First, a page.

Less is more in de­pict­ing the torn bits of or­di­nary lives

The Weekend Australian - Review - - Books - James McNa­mara

When There’s Nowhere Else to Run By Mur­ray Mid­dle­ton Allen & Unwin, 243pp, $27.99 Storms hit Syd­ney the week I read When There’s Nowhere Else to Run, Mur­ray Mid­dle­ton’s de­but col­lec­tion of short sto­ries. From my desk, I watched the sky yel­low. And then the storm crashed through, fling­ing hail at tin roofs and smash­ing trees, flood­ing, haul­ing sand from beaches and blast­ing it up streets.

It seemed the right ac­com­pa­ni­ment to Mid­dle­ton’s work. His col­lec­tion, which won this year’s The Aus­tralian- Vo­gel’s Lit­er­ary Award, is har­row­ing and beau­ti­ful, chart­ing lives that are bro­ken and dis­con­nected, dis­rupted and in pain.

A mother flies to Perth to give up her son to her ex-hus­band, un­able to cope with the child’s

May 30-31, 2015 dis­abil­ity. A fa­ther, raw from los­ing his wife, re­sents his chil­dren at a busy show­ground. A high-achiev­ing school­girl is hit full-force by first love — for a teacher. A drifter, griev­ing over his fa­ther’s death and lack of com­pas­sion, finds the be­gin­nings of con­nec­tion with two new friends in a pub.

Mid­dle­ton writes with ex­quis­ite con­trol. In­flu­enced by Hem­ing­way’s ice­berg style — eco­nom­i­cal prose that hints rather than states — he gen­er­ates force and pathos by sig­nalling emo­tional trauma and let­ting ab­sence speak. In For­get About the Prices, a mother tracks her ad­dict son to a su­gar­cane town. Mid­dle­ton never ref­er­ences heroin di­rectly. Rather: “‘You’re look­ing thin,’ she said, eye­ing his wrists. ‘Am I al­lowed to buy you din­ner tonight?’ ”

The mother is quiet and brave, but we know she’s far from her comfort zone — in stiff clothes un­suit­able for the heat, wor­ry­ing about the “young girls” hitch­hik­ing “with their thumbs out”, prais­ing the “chore­og­ra­phy” of fire dancers twirling on the grass. Her phys­i­cal jour­ney to this re­mote place re­flects a spir­i­tual one to con­nect with her tor­mented son as best she can. There’s no grand in­ter­ven­tion. She buys him an ice cream — a call-back to in­no­cence — and makes him cry by sim­ply say­ing: “No one’s ashamed of you ... I thought it might be im­por­tant for you to hear it.” With fine, pared-down prose, Mid­dle­ton de­liv­ers poignancy through deftly placed emo­tional mo­ments.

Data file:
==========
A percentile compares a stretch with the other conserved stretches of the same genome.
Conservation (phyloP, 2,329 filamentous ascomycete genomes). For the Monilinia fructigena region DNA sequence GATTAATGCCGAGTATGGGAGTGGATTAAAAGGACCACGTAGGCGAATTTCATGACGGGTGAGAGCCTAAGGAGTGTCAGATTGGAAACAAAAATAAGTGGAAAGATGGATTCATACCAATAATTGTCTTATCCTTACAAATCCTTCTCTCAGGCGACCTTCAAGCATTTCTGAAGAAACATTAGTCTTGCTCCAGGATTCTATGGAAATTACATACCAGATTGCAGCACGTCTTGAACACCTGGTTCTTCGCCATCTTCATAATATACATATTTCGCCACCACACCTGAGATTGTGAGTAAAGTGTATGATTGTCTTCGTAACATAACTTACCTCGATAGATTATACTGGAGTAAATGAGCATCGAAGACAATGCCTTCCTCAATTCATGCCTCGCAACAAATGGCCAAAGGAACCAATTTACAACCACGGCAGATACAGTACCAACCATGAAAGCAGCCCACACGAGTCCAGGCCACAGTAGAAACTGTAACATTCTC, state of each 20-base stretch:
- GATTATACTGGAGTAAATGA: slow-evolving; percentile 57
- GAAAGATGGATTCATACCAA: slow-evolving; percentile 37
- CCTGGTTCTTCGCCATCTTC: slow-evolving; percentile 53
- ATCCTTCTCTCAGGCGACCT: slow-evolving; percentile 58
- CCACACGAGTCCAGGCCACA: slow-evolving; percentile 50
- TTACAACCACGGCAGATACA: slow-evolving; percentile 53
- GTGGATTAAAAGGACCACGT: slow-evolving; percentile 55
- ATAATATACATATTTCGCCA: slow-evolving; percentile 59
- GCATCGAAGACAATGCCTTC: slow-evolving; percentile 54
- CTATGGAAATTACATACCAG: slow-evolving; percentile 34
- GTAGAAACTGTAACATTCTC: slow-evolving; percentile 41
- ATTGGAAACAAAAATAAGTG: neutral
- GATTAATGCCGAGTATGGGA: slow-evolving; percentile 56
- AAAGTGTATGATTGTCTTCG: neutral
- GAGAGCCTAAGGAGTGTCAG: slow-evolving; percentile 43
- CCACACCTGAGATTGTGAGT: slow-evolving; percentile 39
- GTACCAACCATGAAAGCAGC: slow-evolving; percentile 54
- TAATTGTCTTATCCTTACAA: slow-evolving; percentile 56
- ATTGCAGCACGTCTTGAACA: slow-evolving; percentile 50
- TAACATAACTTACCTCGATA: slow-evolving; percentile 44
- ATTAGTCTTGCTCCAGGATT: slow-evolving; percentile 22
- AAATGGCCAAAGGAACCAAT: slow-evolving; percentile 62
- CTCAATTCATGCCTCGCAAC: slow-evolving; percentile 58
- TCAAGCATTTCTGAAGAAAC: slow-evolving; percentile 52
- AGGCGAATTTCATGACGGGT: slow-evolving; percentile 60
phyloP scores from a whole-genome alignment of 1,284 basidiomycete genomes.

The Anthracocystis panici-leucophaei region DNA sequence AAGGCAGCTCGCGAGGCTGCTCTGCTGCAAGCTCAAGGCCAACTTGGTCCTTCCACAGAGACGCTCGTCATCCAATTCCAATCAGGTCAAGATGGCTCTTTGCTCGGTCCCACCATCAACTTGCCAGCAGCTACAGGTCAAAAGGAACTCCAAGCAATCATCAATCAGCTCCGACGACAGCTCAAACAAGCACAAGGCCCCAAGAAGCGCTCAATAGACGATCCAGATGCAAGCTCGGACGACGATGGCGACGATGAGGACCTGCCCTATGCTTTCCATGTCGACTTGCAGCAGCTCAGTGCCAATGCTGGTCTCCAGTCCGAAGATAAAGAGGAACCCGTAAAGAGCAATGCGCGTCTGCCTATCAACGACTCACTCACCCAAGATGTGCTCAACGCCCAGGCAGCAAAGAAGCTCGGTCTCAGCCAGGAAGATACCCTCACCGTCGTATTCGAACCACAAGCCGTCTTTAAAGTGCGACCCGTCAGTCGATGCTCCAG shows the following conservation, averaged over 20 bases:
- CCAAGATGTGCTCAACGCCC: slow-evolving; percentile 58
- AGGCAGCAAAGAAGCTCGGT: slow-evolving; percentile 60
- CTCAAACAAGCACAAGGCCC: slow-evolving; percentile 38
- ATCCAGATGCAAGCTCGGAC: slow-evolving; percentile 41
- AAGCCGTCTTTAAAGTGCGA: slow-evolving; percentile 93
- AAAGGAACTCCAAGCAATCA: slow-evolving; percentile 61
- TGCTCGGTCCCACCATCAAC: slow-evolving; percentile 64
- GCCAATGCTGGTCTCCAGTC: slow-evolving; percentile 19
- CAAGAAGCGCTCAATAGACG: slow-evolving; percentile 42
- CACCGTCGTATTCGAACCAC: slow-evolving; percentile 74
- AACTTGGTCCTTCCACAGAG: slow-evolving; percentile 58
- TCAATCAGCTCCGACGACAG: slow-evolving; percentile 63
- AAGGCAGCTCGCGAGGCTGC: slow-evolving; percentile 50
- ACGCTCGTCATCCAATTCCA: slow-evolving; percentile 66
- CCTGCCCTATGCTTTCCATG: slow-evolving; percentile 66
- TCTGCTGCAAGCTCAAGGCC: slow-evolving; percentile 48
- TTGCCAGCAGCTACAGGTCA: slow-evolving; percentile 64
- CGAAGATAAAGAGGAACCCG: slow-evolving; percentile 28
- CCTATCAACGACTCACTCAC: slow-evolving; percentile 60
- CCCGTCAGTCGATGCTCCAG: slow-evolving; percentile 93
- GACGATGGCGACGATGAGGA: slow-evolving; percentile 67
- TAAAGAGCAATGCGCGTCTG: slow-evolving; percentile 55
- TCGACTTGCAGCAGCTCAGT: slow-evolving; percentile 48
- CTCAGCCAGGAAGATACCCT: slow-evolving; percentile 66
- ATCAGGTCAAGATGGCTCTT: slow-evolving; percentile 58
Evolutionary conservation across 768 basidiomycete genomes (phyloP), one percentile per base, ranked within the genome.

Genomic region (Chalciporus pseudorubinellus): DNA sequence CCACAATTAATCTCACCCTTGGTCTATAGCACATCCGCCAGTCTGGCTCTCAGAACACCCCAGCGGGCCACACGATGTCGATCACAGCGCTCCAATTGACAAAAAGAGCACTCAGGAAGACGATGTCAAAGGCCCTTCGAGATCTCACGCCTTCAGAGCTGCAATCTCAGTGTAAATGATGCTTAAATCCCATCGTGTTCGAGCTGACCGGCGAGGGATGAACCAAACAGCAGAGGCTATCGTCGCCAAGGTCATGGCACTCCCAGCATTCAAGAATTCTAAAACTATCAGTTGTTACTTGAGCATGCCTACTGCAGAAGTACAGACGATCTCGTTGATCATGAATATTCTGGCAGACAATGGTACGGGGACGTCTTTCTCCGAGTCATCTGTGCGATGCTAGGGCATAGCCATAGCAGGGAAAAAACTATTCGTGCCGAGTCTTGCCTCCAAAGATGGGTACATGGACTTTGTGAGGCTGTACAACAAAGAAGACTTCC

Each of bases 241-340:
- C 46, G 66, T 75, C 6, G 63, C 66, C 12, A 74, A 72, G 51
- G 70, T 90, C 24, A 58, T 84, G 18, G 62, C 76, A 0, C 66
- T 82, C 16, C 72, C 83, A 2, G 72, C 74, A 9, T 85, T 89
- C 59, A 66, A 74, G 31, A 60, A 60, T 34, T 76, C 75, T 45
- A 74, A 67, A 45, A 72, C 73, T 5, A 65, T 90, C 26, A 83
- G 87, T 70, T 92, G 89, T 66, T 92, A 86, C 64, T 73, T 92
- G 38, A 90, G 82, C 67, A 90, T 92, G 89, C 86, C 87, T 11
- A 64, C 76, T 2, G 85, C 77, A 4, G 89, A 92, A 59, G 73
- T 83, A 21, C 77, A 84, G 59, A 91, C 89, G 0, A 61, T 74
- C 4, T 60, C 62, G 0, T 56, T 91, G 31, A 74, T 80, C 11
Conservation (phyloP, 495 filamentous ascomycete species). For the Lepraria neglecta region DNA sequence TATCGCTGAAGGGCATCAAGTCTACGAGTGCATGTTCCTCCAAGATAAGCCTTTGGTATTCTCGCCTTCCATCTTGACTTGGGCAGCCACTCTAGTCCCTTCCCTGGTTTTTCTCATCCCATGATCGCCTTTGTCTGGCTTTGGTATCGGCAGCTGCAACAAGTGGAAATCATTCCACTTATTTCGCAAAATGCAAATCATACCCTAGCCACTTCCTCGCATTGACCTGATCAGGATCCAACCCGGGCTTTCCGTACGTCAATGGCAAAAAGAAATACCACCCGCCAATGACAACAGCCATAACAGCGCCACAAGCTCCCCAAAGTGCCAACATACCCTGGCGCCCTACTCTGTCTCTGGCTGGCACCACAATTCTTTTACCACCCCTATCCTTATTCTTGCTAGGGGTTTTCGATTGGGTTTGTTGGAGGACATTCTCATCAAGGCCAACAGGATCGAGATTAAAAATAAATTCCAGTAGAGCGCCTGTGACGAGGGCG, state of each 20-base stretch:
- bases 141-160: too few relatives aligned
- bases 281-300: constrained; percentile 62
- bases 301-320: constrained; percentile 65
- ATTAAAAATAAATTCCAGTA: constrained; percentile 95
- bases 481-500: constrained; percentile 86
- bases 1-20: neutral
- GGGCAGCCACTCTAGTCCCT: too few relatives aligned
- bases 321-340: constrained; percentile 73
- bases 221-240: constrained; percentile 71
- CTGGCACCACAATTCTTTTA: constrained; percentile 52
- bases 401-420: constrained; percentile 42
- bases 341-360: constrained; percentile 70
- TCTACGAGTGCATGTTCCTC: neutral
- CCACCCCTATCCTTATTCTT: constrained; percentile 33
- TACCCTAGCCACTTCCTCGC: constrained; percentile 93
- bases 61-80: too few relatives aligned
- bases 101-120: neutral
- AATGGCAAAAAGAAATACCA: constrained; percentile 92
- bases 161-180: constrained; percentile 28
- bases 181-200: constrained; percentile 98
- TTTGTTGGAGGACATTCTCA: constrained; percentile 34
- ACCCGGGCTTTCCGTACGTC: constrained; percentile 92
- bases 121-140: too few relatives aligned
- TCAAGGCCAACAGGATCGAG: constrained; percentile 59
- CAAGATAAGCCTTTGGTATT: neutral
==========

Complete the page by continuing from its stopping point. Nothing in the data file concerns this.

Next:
Through­out the col­lec­tion, Mid­dle­ton achieves that sought-af­ter lit­er­ary object: an emo­tion­ally real por­trait of hu­man ex­pe­ri­ence. This is achieved, in part, via his choice of sub­jects. He ex­plores the frac­ture-lines of re­la­tion­ships, the torn bits of “or­di­nary” lives: af­fairs, the death of friends, im­pend­ing sui­cides, con­cealed abor­tions. From this, he shows how hu­mans re­act to trauma: of­ten, ig­nobly.

His char­ac­ters are sub­tle and their moral am­bi­gu­i­ties re­lat­able. A mid­dle-aged wo­man, try­ing to re­con­nect with her hus­band af­ter an af­fair, wor­ries that she doesn’t feel suf­fi­ciently guilty. A teenager — whose par­ents care for a friend trau­ma­tised by the Black Satur­day fires — is fo­cused more on “stum­bling up the drive­way in the dark, try­ing to avoid Dad’s jon­quils” with his first lover.

A man drives to his girl­friend’s stu­dents’ per­for­mance, look­ing for­ward to hav­ing kids of their own. He “can’t think of any­thing nicer than fin­ish­ing his run for the day and pick­ing up a few young­sters from school, still wear­ing his Aus­tralia Post uni­form, maybe stop­ping at a milk bar to buy Calip­pos if it’s stink­ing hot”. Then, a “skull crashes into his wind­screen, crack­ing it like a spi­der’s web”, leav­ing “a large smear of some­thing on his right … wiper. Mem­brane of some kind”. He knows he should stop, but he keeps driv­ing. His ter­ror is numb­ing, dry­mouthed, and com­mu­ni­cated via his part­ner’s

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